Learn How Solar Power Has Evolved Over Time


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Learn How Solar Power Has Evolved Over Time

  1. 1. Solar Power History
  2. 2. 2nd Century BC
  3. 3. 4th Century Roman Bath House
  4. 4. 1839 Photovoltaic Effect Discovery
  5. 5. 1876 Selenium Produces Power
  6. 6. 1891 Solar Water Heater
  7. 7. 1947 ‘Your Solar House’
  8. 8. 1954 Photovoltaic Technology Born in US
  9. 9. 1970 Exxon’s Cheaper Solar Cell
  10. 10. 1972 Niger’s Solar School
  11. 11. 1972 2nd Generation Solar Technology is Born
  12. 12. 1980 2nd Generation Thin-Film Exceeds 10% Effeciency
  13. 13. 1981 Solar Challenger Flies from France to England
  14. 14. 1982 1st Solar Powered Car “The Quiet Achiever”
  15. 15. 1996 Solar Plane #2 “iCare”
  16. 16. 2001 Home Depot Sells Residential Solar Systems
  17. 17. 2001 BP Puts Indy on the Solar Map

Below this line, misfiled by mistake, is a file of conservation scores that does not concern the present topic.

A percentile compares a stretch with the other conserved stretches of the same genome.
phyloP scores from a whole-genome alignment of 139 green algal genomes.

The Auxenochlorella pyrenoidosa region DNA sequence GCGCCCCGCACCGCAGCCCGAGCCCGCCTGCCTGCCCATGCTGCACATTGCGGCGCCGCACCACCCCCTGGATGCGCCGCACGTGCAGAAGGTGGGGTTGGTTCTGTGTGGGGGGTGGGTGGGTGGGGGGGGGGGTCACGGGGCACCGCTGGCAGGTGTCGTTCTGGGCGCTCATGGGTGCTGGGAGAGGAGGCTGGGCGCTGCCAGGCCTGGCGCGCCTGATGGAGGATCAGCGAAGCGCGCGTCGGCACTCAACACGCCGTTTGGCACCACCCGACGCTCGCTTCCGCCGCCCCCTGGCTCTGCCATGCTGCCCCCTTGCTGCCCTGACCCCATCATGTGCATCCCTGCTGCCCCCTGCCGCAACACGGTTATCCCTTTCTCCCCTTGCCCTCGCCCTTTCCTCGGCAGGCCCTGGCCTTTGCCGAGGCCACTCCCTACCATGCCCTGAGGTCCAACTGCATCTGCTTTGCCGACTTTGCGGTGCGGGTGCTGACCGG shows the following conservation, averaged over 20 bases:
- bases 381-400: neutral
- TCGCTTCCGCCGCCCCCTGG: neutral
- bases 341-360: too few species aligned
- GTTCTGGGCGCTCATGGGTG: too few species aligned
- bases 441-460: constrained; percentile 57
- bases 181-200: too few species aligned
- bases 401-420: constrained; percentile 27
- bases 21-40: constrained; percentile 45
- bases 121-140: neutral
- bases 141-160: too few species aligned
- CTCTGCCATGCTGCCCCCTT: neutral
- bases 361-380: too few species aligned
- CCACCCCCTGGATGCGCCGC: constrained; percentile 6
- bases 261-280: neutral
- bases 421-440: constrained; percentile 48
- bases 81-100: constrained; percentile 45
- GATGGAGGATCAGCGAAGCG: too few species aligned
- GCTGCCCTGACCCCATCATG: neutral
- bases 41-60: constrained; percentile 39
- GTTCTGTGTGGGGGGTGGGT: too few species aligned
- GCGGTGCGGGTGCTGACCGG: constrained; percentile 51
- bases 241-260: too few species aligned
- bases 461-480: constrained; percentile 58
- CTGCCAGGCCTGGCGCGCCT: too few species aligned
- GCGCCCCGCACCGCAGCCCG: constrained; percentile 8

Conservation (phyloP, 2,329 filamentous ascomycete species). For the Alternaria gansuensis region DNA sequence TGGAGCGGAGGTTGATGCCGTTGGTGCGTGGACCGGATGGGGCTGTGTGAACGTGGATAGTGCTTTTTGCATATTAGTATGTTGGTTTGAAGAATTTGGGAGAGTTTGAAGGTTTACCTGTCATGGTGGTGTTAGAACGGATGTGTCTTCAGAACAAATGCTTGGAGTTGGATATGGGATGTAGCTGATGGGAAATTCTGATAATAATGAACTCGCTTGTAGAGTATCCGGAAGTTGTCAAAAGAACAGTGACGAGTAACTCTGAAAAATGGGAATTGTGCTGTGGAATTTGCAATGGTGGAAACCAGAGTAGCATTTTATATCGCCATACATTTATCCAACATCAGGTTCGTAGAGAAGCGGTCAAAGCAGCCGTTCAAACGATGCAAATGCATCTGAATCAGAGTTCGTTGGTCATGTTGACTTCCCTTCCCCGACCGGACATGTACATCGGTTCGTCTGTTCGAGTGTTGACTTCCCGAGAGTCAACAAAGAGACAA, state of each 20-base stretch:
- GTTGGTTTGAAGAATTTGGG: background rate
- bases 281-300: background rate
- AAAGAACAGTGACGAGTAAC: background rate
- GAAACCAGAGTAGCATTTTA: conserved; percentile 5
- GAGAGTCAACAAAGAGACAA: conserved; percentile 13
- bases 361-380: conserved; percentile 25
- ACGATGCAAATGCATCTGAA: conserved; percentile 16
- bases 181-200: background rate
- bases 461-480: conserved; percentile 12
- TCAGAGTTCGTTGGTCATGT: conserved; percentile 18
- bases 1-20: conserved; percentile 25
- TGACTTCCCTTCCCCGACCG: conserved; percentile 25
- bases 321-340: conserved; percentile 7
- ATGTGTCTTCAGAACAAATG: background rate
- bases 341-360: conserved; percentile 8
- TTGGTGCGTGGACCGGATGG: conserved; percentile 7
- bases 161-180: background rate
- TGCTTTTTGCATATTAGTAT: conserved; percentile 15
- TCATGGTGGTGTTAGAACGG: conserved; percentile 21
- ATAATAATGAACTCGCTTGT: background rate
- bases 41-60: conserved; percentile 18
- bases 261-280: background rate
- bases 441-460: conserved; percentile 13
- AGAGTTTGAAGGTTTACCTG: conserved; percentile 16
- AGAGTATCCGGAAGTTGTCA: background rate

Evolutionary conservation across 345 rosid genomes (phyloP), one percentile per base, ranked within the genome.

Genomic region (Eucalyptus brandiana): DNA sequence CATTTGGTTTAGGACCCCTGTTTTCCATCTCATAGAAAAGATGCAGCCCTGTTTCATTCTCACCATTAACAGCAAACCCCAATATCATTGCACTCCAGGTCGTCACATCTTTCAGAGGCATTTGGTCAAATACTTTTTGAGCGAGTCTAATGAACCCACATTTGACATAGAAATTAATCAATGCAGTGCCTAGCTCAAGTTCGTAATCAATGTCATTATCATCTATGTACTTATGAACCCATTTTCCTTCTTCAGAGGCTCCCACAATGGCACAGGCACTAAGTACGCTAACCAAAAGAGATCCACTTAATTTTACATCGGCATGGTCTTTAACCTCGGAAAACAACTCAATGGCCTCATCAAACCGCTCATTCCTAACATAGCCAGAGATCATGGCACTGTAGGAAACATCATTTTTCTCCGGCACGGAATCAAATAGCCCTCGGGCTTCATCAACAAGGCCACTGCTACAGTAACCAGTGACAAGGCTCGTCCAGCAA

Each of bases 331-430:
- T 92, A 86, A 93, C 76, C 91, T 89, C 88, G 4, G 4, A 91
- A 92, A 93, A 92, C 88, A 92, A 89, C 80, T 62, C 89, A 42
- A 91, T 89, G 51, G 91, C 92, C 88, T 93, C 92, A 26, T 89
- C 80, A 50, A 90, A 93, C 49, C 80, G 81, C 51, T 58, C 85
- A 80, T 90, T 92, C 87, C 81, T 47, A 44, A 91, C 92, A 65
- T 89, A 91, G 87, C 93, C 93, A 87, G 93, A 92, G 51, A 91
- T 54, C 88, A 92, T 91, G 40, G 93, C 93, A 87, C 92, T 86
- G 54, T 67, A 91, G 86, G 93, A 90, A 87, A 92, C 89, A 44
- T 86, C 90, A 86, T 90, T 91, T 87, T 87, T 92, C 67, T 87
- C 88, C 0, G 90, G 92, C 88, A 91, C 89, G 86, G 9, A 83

18. 18. Introduction Solar Power is the universe’s oldest, most powerful, and most widely used form of energy. Islam, Christianity, and Jews all quote the Torah as saying in Genesis 1:3 “…And God said, let there be light.” Now, close your eyes and imagine never seeing the sun again…imagine what would happen to all the plants and animals that are nourished, guided and protected by the suns power. Corn would not grow, lizards would soon die, and my calculator would eventually run out of power. Today I will talk about how the human race has benefitted from the suns power over the centuries. Over the past year I have done a substantial amount of research into both solar history as well as promising solar research and development. Today I’d like to focus on 3 main aspects of solar. Mankind used solar power way before we ever recognized it as technology. Everyone has benefitted from Solar Technology. And lastly, the future of solar power is uncertain. Solar Timeline 2nd Century BC As early as 212 BC, the Greek scientist, Archimedes, used the reflective properties of bronze shields to focus sunlight and to set fire to wooden ships from the Roman Empire which were besieging Syracuse.